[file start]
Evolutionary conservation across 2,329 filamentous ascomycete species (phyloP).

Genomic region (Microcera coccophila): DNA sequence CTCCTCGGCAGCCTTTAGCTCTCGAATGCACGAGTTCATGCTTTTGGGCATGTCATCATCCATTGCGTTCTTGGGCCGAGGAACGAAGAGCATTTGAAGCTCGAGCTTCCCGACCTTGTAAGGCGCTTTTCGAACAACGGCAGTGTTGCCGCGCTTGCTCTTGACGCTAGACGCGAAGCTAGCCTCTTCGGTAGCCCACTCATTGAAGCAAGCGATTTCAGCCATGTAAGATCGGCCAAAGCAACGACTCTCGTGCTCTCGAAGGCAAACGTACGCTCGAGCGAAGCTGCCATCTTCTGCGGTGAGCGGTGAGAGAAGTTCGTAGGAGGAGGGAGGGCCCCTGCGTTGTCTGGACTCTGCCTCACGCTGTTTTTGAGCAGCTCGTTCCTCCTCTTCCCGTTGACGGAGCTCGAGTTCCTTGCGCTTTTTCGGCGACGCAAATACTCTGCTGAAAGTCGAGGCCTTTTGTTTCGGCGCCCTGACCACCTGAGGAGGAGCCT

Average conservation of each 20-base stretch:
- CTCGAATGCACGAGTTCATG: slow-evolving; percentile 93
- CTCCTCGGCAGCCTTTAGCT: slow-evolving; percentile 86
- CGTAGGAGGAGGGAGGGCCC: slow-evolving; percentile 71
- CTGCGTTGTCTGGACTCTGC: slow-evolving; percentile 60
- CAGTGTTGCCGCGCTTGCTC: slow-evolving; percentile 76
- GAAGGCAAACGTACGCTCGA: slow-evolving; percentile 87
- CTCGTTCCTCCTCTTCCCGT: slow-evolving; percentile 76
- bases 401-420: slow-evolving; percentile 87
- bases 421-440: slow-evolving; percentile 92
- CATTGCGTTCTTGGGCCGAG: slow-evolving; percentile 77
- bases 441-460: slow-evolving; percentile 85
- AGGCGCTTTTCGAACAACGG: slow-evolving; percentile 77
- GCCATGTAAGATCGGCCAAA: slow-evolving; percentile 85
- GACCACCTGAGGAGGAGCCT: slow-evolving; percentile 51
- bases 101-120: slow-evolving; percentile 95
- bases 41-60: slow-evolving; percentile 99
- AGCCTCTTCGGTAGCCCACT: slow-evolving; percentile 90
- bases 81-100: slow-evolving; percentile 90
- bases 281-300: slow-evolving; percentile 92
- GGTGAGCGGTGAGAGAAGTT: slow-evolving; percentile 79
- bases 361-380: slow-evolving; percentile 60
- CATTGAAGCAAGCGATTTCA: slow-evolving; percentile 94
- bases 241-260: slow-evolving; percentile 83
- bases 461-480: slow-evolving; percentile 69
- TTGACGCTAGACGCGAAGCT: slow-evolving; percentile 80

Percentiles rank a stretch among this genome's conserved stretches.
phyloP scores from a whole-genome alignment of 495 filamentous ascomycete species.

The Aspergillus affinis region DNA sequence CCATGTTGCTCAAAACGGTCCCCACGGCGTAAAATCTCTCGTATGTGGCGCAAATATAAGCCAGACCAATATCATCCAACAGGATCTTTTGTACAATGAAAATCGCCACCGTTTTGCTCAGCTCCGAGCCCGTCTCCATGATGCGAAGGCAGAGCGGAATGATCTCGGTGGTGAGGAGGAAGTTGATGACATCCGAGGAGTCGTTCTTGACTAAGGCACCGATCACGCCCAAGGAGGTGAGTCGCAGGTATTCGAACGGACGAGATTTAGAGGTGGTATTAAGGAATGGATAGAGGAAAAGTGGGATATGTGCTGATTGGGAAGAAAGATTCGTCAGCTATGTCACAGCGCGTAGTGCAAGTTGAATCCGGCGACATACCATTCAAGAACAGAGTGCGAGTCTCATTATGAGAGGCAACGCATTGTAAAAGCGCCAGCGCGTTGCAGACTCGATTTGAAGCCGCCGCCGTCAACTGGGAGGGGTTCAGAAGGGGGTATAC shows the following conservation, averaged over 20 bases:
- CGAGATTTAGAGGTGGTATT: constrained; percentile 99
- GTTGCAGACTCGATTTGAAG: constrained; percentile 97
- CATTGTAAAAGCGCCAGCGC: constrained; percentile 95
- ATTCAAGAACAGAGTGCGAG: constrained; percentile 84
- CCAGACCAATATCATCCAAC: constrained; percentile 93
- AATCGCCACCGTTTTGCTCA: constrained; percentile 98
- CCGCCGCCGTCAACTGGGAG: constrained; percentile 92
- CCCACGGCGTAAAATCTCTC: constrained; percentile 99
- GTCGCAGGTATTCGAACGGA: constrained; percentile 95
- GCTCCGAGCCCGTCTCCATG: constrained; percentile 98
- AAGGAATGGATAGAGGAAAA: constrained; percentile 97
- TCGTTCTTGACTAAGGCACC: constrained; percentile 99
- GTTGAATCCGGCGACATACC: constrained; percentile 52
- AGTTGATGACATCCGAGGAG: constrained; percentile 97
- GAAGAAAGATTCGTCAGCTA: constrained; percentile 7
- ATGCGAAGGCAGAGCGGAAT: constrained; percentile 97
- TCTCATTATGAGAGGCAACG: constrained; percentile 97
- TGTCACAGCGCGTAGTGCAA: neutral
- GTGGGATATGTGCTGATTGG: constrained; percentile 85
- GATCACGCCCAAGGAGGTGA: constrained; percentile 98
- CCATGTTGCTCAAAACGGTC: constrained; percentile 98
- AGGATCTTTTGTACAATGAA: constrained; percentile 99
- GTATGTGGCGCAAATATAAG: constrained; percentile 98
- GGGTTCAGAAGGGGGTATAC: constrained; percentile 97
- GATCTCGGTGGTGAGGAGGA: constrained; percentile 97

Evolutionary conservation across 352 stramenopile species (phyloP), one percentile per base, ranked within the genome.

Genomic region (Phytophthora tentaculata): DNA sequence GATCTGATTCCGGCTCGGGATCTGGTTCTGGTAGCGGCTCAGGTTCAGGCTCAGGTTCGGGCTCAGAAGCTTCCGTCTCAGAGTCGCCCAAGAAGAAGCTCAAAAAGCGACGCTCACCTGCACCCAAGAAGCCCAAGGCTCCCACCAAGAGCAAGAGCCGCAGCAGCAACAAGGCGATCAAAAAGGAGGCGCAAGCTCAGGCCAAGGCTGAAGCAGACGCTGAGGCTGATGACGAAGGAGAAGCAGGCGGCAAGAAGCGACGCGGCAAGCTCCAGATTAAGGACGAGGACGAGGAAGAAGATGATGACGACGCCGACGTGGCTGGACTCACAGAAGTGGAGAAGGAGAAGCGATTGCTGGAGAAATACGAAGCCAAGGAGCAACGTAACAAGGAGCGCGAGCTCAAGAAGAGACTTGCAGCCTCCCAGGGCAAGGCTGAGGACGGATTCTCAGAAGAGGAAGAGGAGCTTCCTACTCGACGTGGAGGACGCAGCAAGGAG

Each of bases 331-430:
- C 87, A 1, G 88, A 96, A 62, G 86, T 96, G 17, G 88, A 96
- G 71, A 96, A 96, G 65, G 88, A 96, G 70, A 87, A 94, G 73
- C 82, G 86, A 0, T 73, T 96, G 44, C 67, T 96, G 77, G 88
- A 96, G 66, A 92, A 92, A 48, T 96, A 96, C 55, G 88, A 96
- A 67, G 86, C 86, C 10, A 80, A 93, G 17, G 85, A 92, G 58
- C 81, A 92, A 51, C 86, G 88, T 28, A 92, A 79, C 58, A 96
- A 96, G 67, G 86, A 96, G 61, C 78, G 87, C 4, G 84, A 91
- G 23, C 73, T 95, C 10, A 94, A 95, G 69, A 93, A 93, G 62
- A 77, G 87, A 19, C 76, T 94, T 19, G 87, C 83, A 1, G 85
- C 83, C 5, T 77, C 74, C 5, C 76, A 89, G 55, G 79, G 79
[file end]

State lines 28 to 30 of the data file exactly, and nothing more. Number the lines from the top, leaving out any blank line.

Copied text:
- TTGACGCTAGACGCGAAGCT: slow-evolving; percentile 80

Percentiles rank a stretch among this genome's conserved stretches.
phyloP scores from a whole-genome alignment of 495 filamentous ascomycete species.